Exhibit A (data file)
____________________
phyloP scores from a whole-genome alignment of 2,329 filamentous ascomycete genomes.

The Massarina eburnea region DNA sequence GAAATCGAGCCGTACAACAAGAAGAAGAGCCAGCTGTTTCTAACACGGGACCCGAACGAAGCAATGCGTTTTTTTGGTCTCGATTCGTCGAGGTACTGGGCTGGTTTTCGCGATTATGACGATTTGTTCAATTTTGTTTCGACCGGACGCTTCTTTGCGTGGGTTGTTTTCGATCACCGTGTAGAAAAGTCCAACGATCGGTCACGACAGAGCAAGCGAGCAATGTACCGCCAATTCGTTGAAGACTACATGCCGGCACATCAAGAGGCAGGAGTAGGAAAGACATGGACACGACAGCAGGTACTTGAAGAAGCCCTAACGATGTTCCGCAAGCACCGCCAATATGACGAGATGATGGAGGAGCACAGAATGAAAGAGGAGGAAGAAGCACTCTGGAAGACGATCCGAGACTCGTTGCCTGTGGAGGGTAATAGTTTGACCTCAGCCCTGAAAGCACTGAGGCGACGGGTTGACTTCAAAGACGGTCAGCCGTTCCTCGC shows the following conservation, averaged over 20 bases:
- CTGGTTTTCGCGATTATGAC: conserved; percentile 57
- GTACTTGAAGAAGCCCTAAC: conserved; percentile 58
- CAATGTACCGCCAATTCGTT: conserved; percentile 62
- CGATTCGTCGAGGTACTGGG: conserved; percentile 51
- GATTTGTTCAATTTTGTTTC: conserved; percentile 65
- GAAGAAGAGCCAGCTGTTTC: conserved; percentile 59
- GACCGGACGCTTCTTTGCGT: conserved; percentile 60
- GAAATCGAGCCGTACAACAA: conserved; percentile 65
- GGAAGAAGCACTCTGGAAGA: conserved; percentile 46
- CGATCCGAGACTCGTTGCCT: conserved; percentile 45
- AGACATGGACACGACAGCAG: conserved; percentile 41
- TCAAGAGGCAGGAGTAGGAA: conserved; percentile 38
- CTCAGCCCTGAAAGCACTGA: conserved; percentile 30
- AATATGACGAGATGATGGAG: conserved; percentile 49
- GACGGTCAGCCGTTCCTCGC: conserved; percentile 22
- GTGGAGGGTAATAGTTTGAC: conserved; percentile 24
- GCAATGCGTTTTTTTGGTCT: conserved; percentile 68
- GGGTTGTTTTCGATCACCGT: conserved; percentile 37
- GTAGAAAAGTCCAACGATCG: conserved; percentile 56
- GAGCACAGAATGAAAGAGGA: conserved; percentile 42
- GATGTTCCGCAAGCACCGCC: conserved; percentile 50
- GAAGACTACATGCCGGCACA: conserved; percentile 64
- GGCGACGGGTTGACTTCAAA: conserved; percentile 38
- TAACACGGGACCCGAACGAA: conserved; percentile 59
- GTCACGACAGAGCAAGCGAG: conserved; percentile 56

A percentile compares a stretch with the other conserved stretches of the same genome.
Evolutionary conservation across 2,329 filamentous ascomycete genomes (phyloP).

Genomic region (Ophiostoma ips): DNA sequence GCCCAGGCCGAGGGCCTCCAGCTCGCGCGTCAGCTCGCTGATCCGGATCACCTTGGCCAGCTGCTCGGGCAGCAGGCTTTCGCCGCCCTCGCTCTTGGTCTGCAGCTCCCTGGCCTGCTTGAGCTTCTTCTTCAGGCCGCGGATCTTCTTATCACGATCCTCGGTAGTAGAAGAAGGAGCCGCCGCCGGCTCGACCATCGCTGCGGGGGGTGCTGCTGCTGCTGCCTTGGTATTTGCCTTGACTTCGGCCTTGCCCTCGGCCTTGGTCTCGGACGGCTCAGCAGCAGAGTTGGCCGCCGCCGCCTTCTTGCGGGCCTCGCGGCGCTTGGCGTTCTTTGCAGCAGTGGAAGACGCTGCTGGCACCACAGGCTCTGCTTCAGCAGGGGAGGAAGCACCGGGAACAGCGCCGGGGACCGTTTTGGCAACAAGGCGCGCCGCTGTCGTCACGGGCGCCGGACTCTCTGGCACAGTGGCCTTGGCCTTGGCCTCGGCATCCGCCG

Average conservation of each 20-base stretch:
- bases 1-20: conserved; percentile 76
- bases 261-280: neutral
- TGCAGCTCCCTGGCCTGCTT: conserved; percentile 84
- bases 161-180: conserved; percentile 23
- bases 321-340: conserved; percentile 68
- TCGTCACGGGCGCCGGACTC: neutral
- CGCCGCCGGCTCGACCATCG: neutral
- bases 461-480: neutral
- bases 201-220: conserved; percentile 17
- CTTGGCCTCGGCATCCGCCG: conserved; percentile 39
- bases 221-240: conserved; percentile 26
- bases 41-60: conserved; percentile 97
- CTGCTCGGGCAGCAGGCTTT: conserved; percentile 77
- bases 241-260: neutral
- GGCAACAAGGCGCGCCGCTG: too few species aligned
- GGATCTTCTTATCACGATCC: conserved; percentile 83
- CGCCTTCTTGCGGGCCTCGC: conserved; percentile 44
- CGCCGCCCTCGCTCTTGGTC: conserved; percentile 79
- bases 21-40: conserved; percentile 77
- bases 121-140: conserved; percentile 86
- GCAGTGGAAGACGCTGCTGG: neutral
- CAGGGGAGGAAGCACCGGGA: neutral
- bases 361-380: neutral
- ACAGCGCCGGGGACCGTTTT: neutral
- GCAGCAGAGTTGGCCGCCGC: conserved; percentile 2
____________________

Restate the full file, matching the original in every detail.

phyloP scores from a whole-genome alignment of 2,329 filamentous ascomycete genomes.

The Massarina eburnea region DNA sequence GAAATCGAGCCGTACAACAAGAAGAAGAGCCAGCTGTTTCTAACACGGGACCCGAACGAAGCAATGCGTTTTTTTGGTCTCGATTCGTCGAGGTACTGGGCTGGTTTTCGCGATTATGACGATTTGTTCAATTTTGTTTCGACCGGACGCTTCTTTGCGTGGGTTGTTTTCGATCACCGTGTAGAAAAGTCCAACGATCGGTCACGACAGAGCAAGCGAGCAATGTACCGCCAATTCGTTGAAGACTACATGCCGGCACATCAAGAGGCAGGAGTAGGAAAGACATGGACACGACAGCAGGTACTTGAAGAAGCCCTAACGATGTTCCGCAAGCACCGCCAATATGACGAGATGATGGAGGAGCACAGAATGAAAGAGGAGGAAGAAGCACTCTGGAAGACGATCCGAGACTCGTTGCCTGTGGAGGGTAATAGTTTGACCTCAGCCCTGAAAGCACTGAGGCGACGGGTTGACTTCAAAGACGGTCAGCCGTTCCTCGC shows the following conservation, averaged over 20 bases:
- CTGGTTTTCGCGATTATGAC: conserved; percentile 57
- GTACTTGAAGAAGCCCTAAC: conserved; percentile 58
- CAATGTACCGCCAATTCGTT: conserved; percentile 62
- CGATTCGTCGAGGTACTGGG: conserved; percentile 51
- GATTTGTTCAATTTTGTTTC: conserved; percentile 65
- GAAGAAGAGCCAGCTGTTTC: conserved; percentile 59
- GACCGGACGCTTCTTTGCGT: conserved; percentile 60
- GAAATCGAGCCGTACAACAA: conserved; percentile 65
- GGAAGAAGCACTCTGGAAGA: conserved; percentile 46
- CGATCCGAGACTCGTTGCCT: conserved; percentile 45
- AGACATGGACACGACAGCAG: conserved; percentile 41
- TCAAGAGGCAGGAGTAGGAA: conserved; percentile 38
- CTCAGCCCTGAAAGCACTGA: conserved; percentile 30
- AATATGACGAGATGATGGAG: conserved; percentile 49
- GACGGTCAGCCGTTCCTCGC: conserved; percentile 22
- GTGGAGGGTAATAGTTTGAC: conserved; percentile 24
- GCAATGCGTTTTTTTGGTCT: conserved; percentile 68
- GGGTTGTTTTCGATCACCGT: conserved; percentile 37
- GTAGAAAAGTCCAACGATCG: conserved; percentile 56
- GAGCACAGAATGAAAGAGGA: conserved; percentile 42
- GATGTTCCGCAAGCACCGCC: conserved; percentile 50
- GAAGACTACATGCCGGCACA: conserved; percentile 64
- GGCGACGGGTTGACTTCAAA: conserved; percentile 38
- TAACACGGGACCCGAACGAA: conserved; percentile 59
- GTCACGACAGAGCAAGCGAG: conserved; percentile 56

A percentile compares a stretch with the other conserved stretches of the same genome.
Evolutionary conservation across 2,329 filamentous ascomycete genomes (phyloP).

Genomic region (Ophiostoma ips): DNA sequence GCCCAGGCCGAGGGCCTCCAGCTCGCGCGTCAGCTCGCTGATCCGGATCACCTTGGCCAGCTGCTCGGGCAGCAGGCTTTCGCCGCCCTCGCTCTTGGTCTGCAGCTCCCTGGCCTGCTTGAGCTTCTTCTTCAGGCCGCGGATCTTCTTATCACGATCCTCGGTAGTAGAAGAAGGAGCCGCCGCCGGCTCGACCATCGCTGCGGGGGGTGCTGCTGCTGCTGCCTTGGTATTTGCCTTGACTTCGGCCTTGCCCTCGGCCTTGGTCTCGGACGGCTCAGCAGCAGAGTTGGCCGCCGCCGCCTTCTTGCGGGCCTCGCGGCGCTTGGCGTTCTTTGCAGCAGTGGAAGACGCTGCTGGCACCACAGGCTCTGCTTCAGCAGGGGAGGAAGCACCGGGAACAGCGCCGGGGACCGTTTTGGCAACAAGGCGCGCCGCTGTCGTCACGGGCGCCGGACTCTCTGGCACAGTGGCCTTGGCCTTGGCCTCGGCATCCGCCG

Average conservation of each 20-base stretch:
- bases 1-20: conserved; percentile 76
- bases 261-280: neutral
- TGCAGCTCCCTGGCCTGCTT: conserved; percentile 84
- bases 161-180: conserved; percentile 23
- bases 321-340: conserved; percentile 68
- TCGTCACGGGCGCCGGACTC: neutral
- CGCCGCCGGCTCGACCATCG: neutral
- bases 461-480: neutral
- bases 201-220: conserved; percentile 17
- CTTGGCCTCGGCATCCGCCG: conserved; percentile 39
- bases 221-240: conserved; percentile 26
- bases 41-60: conserved; percentile 97
- CTGCTCGGGCAGCAGGCTTT: conserved; percentile 77
- bases 241-260: neutral
- GGCAACAAGGCGCGCCGCTG: too few species aligned
- GGATCTTCTTATCACGATCC: conserved; percentile 83
- CGCCTTCTTGCGGGCCTCGC: conserved; percentile 44
- CGCCGCCCTCGCTCTTGGTC: conserved; percentile 79
- bases 21-40: conserved; percentile 77
- bases 121-140: conserved; percentile 86
- GCAGTGGAAGACGCTGCTGG: neutral
- CAGGGGAGGAAGCACCGGGA: neutral
- bases 361-380: neutral
- ACAGCGCCGGGGACCGTTTT: neutral
- GCAGCAGAGTTGGCCGCCGC: conserved; percentile 2